A wary welcome: Return of cruise travel to Maui met with mixed reviews
KAHULUI (HawaiiNewsNow) - Maui’s first cruise ship in 22 months arrived Wednesday morning as the Grand Princess docked at Kahului Harbor.
Approximately 2,000 passengers and staff are on board and cruise line officials say they are taking safety measures very seriously.
Upcountry residents Nicholas Little and Rose Amico are skeptical.
“It’s pretty irresponsible of the cruise line to have such a high volume of people like that and making us more susceptible to infection,” Little said.
“Growing up here, I know people rely on tourism. But at what cost?” said Amico.
State officials confirm there are passengers currently positive with COVID-19 onboard. Cruise line officials would not say how many.
“That information is provided to the CDC,” said Briana Latter, Media Relations for Princess Cruises.
Isabella Lubary said the crew is doing a good job isolating infected and exposed passengers.
She has first-hand experience.
“I was locked in a room for five days because I was exposed to it. I did test negative on the boat. But it was crazy. It was a crazy process. They took me up, they all had white suits on and everything, and they sprayed us, and my bags and everything. They’re doing a really good job at keeping it sanitary,” Lubary said.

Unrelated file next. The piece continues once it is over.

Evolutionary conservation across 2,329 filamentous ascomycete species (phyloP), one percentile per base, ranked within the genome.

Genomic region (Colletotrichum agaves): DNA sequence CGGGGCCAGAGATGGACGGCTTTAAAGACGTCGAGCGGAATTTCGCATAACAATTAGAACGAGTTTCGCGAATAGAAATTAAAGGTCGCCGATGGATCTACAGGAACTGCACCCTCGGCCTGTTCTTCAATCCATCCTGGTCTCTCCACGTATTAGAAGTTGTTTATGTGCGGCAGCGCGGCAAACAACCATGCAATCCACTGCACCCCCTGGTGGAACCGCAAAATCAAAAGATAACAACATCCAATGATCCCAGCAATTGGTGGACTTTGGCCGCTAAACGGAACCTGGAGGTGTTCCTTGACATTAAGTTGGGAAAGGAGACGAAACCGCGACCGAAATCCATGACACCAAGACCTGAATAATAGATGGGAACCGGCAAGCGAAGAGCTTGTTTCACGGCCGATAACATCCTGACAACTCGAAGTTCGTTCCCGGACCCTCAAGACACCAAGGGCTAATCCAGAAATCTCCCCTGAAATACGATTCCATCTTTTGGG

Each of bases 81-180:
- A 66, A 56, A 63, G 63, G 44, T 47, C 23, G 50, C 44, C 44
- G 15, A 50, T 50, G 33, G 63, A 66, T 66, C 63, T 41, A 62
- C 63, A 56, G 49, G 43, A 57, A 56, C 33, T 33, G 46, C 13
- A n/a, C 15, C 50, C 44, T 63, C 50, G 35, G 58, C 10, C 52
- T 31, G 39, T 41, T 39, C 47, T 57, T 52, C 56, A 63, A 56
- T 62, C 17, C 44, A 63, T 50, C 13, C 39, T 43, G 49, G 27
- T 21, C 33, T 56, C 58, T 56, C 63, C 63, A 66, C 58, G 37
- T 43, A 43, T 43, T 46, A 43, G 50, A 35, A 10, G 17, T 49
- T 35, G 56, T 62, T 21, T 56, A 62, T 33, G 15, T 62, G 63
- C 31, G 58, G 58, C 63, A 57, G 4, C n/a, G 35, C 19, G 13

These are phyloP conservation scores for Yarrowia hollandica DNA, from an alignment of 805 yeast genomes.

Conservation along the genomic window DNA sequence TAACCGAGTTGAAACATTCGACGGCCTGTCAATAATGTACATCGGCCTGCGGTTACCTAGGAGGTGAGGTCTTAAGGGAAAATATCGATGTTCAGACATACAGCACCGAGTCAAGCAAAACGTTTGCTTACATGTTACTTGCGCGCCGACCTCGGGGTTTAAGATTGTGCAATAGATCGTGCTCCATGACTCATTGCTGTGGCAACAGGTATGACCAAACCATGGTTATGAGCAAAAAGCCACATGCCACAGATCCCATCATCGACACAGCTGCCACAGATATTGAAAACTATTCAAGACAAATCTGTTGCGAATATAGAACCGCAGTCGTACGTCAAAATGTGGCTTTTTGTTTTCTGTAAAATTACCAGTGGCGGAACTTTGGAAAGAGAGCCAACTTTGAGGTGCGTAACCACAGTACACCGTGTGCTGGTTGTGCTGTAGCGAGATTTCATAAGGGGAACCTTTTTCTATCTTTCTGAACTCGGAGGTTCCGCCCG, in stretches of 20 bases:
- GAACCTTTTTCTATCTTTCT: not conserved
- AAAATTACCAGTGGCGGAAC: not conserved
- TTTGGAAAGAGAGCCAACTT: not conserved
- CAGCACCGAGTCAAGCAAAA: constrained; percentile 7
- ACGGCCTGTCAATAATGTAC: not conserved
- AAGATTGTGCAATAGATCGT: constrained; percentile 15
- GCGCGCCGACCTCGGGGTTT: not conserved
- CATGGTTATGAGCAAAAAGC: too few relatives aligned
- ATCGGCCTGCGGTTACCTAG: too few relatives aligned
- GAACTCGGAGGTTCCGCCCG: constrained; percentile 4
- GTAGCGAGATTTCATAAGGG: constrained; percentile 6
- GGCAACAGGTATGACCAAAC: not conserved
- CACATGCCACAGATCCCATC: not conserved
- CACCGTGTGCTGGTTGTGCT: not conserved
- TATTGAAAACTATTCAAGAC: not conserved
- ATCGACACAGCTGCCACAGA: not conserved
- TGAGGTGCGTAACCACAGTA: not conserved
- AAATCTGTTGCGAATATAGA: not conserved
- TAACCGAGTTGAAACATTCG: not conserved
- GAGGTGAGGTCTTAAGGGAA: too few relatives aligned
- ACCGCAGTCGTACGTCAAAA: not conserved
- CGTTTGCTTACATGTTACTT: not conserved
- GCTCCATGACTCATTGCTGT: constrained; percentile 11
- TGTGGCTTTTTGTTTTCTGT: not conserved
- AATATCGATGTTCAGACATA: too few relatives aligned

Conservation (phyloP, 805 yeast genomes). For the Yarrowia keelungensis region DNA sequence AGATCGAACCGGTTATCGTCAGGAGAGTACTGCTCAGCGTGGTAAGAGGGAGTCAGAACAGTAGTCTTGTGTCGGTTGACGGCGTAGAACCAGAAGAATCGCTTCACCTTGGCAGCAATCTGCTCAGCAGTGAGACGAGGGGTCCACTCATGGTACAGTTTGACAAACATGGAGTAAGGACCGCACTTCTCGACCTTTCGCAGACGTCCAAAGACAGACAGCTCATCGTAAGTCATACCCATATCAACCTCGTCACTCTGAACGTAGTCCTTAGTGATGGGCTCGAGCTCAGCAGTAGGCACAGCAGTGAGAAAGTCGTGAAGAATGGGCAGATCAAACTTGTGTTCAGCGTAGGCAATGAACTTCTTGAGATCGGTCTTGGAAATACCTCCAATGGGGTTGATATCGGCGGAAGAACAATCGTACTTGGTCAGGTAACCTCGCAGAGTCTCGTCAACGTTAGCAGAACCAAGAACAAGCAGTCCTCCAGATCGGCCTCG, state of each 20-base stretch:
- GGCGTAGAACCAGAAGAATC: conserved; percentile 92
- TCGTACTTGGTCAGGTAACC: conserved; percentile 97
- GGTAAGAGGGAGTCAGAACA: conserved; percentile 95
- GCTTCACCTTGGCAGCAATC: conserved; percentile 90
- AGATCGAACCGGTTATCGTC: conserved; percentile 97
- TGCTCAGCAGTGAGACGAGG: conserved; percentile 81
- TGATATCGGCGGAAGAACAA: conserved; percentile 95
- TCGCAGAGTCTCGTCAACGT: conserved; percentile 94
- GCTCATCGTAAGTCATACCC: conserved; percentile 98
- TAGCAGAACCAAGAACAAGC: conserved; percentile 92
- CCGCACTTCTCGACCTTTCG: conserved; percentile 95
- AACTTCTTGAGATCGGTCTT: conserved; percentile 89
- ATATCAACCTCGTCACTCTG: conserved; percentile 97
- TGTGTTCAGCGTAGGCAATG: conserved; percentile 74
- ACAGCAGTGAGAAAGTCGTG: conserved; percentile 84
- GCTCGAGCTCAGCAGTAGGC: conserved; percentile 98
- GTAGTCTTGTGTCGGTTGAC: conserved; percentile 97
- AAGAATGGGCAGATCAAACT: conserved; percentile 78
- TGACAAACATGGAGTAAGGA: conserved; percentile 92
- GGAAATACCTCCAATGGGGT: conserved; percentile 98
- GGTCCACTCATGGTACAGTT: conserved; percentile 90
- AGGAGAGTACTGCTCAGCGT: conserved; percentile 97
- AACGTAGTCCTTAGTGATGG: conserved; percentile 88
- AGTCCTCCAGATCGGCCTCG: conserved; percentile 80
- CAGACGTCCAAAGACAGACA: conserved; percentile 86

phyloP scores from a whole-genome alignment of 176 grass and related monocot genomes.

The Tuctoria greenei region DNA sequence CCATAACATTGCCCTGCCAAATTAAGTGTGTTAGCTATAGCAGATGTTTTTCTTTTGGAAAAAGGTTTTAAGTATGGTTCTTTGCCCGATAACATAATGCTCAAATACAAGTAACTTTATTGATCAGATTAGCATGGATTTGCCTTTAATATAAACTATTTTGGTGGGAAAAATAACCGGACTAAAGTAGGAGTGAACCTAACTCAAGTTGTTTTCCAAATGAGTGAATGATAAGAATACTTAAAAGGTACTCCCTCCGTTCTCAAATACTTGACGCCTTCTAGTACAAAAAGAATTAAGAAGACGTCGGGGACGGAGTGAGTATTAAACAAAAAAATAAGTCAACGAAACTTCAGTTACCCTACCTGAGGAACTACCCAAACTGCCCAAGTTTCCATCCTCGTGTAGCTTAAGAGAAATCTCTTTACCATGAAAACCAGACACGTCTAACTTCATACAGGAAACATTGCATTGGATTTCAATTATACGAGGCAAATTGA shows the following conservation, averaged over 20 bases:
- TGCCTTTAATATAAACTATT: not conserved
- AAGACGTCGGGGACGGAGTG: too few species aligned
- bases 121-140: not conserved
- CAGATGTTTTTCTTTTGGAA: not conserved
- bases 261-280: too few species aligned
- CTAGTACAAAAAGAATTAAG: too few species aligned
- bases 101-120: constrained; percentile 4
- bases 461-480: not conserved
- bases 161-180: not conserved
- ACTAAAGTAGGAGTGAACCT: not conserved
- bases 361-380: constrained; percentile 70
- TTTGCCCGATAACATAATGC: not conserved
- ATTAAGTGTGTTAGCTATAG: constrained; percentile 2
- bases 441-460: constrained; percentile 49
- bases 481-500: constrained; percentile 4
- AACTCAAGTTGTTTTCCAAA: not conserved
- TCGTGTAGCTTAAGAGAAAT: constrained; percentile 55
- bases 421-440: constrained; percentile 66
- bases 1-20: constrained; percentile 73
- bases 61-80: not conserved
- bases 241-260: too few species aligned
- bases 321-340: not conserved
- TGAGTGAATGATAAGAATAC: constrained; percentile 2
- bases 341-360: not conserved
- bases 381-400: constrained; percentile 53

Cruise line officials say extensive safety measures are being followed including fewer passengers, mandatory vaccinations and testing.
“They test us before we get on the ship and then on the ship, they test us again before we got to Hawaii,” said Larry DeGeorge, who is visiting from California.
California resident Molly Murphy was stuck on a cruise ship because of a COVID outbreak when the pandemic first started. She said she is happy to be back.
“I think the safety on this ship was very good. We are carefully watched. We are all wearing our masks and I feel safer here than I do in my retirement home,” Murphy said. “I’m more frightened coming into town here and bringing something back.”
For Judy Cox, she said she is excited to be out again and contributing to Hawaii’s economy.
“I just want to live life and enjoy it,” Cox said.
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